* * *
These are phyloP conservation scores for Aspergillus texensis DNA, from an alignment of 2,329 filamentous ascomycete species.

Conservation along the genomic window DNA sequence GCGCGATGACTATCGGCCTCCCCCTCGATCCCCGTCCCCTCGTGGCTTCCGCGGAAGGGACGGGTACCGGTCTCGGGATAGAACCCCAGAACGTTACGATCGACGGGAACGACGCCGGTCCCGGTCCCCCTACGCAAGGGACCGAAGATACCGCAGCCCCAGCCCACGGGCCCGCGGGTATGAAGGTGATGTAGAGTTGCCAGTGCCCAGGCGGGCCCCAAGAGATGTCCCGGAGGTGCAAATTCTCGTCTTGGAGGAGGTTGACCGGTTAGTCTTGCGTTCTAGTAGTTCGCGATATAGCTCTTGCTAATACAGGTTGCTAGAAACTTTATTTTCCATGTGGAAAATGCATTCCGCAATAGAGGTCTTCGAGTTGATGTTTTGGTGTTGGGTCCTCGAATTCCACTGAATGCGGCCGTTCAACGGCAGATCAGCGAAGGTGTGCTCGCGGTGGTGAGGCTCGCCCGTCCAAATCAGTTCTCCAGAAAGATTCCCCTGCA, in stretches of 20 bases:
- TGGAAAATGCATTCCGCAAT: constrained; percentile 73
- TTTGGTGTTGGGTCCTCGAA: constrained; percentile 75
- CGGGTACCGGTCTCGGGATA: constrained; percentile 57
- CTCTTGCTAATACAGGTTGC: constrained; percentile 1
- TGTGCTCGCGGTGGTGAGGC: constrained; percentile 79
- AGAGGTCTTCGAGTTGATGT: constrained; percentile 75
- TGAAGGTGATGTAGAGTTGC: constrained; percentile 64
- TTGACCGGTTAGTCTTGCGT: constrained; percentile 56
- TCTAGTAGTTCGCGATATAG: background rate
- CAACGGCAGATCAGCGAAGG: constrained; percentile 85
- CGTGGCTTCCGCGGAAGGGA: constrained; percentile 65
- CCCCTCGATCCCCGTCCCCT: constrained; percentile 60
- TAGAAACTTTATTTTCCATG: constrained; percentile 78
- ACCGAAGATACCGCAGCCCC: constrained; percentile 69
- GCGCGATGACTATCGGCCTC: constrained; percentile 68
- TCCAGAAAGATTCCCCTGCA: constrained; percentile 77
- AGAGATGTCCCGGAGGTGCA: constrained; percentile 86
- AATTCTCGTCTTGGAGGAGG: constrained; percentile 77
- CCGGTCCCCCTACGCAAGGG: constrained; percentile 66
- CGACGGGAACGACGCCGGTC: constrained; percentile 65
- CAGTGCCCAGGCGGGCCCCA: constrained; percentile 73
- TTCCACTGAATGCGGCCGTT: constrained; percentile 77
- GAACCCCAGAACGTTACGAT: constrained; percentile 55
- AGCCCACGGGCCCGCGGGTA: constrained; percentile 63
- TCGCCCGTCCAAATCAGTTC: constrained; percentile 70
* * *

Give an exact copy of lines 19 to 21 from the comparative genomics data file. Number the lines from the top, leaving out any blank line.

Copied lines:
- AGAGATGTCCCGGAGGTGCA: constrained; percentile 86
- AATTCTCGTCTTGGAGGAGG: constrained; percentile 77
- CCGGTCCCCCTACGCAAGGG: constrained; percentile 66